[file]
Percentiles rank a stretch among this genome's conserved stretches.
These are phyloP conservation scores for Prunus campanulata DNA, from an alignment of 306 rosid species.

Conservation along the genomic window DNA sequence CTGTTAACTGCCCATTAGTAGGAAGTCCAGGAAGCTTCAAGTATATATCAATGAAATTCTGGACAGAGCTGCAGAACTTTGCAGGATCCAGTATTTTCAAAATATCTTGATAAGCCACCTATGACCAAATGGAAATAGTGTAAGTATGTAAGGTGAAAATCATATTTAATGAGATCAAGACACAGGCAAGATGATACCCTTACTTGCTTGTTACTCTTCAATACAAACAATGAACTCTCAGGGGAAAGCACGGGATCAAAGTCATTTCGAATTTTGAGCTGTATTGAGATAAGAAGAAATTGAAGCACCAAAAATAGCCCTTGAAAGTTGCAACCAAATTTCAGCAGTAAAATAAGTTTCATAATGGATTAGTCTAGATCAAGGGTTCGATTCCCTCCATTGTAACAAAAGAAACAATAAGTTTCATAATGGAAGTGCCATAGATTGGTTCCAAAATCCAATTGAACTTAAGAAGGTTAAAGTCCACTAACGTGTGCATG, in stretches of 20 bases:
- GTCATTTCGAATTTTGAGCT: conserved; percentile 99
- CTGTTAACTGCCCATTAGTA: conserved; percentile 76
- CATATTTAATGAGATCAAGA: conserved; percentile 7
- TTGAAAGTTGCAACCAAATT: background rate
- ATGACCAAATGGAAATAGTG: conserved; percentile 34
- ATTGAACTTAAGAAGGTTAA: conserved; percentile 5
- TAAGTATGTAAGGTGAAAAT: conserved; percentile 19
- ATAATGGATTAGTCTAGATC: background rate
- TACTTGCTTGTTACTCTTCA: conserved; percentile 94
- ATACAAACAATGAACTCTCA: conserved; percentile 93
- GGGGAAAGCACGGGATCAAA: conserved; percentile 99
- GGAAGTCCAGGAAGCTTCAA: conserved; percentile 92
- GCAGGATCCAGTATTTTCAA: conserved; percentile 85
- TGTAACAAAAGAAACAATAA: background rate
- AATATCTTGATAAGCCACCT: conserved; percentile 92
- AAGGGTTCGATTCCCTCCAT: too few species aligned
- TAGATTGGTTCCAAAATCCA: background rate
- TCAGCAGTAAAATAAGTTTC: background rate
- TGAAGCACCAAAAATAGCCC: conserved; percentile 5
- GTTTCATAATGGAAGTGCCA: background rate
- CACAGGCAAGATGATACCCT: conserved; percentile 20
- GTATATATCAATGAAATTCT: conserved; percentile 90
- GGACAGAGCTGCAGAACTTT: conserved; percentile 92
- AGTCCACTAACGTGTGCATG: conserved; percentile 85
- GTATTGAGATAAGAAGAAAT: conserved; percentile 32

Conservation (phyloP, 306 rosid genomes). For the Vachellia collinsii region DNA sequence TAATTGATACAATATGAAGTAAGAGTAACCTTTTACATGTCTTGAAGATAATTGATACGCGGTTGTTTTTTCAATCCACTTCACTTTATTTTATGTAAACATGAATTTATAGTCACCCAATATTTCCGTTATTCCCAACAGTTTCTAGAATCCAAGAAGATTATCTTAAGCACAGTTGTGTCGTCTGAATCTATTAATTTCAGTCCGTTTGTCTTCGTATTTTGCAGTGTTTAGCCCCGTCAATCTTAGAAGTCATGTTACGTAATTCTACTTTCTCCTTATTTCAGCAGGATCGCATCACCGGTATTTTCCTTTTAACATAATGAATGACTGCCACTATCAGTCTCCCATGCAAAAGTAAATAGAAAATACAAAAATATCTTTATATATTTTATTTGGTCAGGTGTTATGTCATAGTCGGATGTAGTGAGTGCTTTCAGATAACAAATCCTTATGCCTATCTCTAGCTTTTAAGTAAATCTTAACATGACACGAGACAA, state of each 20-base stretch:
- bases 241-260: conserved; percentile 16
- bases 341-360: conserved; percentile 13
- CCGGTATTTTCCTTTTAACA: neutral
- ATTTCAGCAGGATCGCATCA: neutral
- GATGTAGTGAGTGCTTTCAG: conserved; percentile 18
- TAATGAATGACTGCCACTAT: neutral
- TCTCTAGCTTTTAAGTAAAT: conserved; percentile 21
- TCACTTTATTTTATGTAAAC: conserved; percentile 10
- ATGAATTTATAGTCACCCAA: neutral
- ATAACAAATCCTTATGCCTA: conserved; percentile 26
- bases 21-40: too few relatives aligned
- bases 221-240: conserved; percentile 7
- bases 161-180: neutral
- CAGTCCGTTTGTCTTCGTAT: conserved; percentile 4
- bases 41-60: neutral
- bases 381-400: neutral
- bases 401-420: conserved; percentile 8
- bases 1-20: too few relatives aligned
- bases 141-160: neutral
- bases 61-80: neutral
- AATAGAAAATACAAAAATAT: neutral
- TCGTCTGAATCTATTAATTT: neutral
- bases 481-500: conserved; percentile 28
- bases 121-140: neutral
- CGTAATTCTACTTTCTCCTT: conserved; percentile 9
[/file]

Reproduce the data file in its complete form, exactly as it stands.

Percentiles rank a stretch among this genome's conserved stretches.
These are phyloP conservation scores for Prunus campanulata DNA, from an alignment of 306 rosid species.

Conservation along the genomic window DNA sequence CTGTTAACTGCCCATTAGTAGGAAGTCCAGGAAGCTTCAAGTATATATCAATGAAATTCTGGACAGAGCTGCAGAACTTTGCAGGATCCAGTATTTTCAAAATATCTTGATAAGCCACCTATGACCAAATGGAAATAGTGTAAGTATGTAAGGTGAAAATCATATTTAATGAGATCAAGACACAGGCAAGATGATACCCTTACTTGCTTGTTACTCTTCAATACAAACAATGAACTCTCAGGGGAAAGCACGGGATCAAAGTCATTTCGAATTTTGAGCTGTATTGAGATAAGAAGAAATTGAAGCACCAAAAATAGCCCTTGAAAGTTGCAACCAAATTTCAGCAGTAAAATAAGTTTCATAATGGATTAGTCTAGATCAAGGGTTCGATTCCCTCCATTGTAACAAAAGAAACAATAAGTTTCATAATGGAAGTGCCATAGATTGGTTCCAAAATCCAATTGAACTTAAGAAGGTTAAAGTCCACTAACGTGTGCATG, in stretches of 20 bases:
- GTCATTTCGAATTTTGAGCT: conserved; percentile 99
- CTGTTAACTGCCCATTAGTA: conserved; percentile 76
- CATATTTAATGAGATCAAGA: conserved; percentile 7
- TTGAAAGTTGCAACCAAATT: background rate
- ATGACCAAATGGAAATAGTG: conserved; percentile 34
- ATTGAACTTAAGAAGGTTAA: conserved; percentile 5
- TAAGTATGTAAGGTGAAAAT: conserved; percentile 19
- ATAATGGATTAGTCTAGATC: background rate
- TACTTGCTTGTTACTCTTCA: conserved; percentile 94
- ATACAAACAATGAACTCTCA: conserved; percentile 93
- GGGGAAAGCACGGGATCAAA: conserved; percentile 99
- GGAAGTCCAGGAAGCTTCAA: conserved; percentile 92
- GCAGGATCCAGTATTTTCAA: conserved; percentile 85
- TGTAACAAAAGAAACAATAA: background rate
- AATATCTTGATAAGCCACCT: conserved; percentile 92
- AAGGGTTCGATTCCCTCCAT: too few species aligned
- TAGATTGGTTCCAAAATCCA: background rate
- TCAGCAGTAAAATAAGTTTC: background rate
- TGAAGCACCAAAAATAGCCC: conserved; percentile 5
- GTTTCATAATGGAAGTGCCA: background rate
- CACAGGCAAGATGATACCCT: conserved; percentile 20
- GTATATATCAATGAAATTCT: conserved; percentile 90
- GGACAGAGCTGCAGAACTTT: conserved; percentile 92
- AGTCCACTAACGTGTGCATG: conserved; percentile 85
- GTATTGAGATAAGAAGAAAT: conserved; percentile 32

Conservation (phyloP, 306 rosid genomes). For the Vachellia collinsii region DNA sequence TAATTGATACAATATGAAGTAAGAGTAACCTTTTACATGTCTTGAAGATAATTGATACGCGGTTGTTTTTTCAATCCACTTCACTTTATTTTATGTAAACATGAATTTATAGTCACCCAATATTTCCGTTATTCCCAACAGTTTCTAGAATCCAAGAAGATTATCTTAAGCACAGTTGTGTCGTCTGAATCTATTAATTTCAGTCCGTTTGTCTTCGTATTTTGCAGTGTTTAGCCCCGTCAATCTTAGAAGTCATGTTACGTAATTCTACTTTCTCCTTATTTCAGCAGGATCGCATCACCGGTATTTTCCTTTTAACATAATGAATGACTGCCACTATCAGTCTCCCATGCAAAAGTAAATAGAAAATACAAAAATATCTTTATATATTTTATTTGGTCAGGTGTTATGTCATAGTCGGATGTAGTGAGTGCTTTCAGATAACAAATCCTTATGCCTATCTCTAGCTTTTAAGTAAATCTTAACATGACACGAGACAA, state of each 20-base stretch:
- bases 241-260: conserved; percentile 16
- bases 341-360: conserved; percentile 13
- CCGGTATTTTCCTTTTAACA: neutral
- ATTTCAGCAGGATCGCATCA: neutral
- GATGTAGTGAGTGCTTTCAG: conserved; percentile 18
- TAATGAATGACTGCCACTAT: neutral
- TCTCTAGCTTTTAAGTAAAT: conserved; percentile 21
- TCACTTTATTTTATGTAAAC: conserved; percentile 10
- ATGAATTTATAGTCACCCAA: neutral
- ATAACAAATCCTTATGCCTA: conserved; percentile 26
- bases 21-40: too few relatives aligned
- bases 221-240: conserved; percentile 7
- bases 161-180: neutral
- CAGTCCGTTTGTCTTCGTAT: conserved; percentile 4
- bases 41-60: neutral
- bases 381-400: neutral
- bases 401-420: conserved; percentile 8
- bases 1-20: too few relatives aligned
- bases 141-160: neutral
- bases 61-80: neutral
- AATAGAAAATACAAAAATAT: neutral
- TCGTCTGAATCTATTAATTT: neutral
- bases 481-500: conserved; percentile 28
- bases 121-140: neutral
- CGTAATTCTACTTTCTCCTT: conserved; percentile 9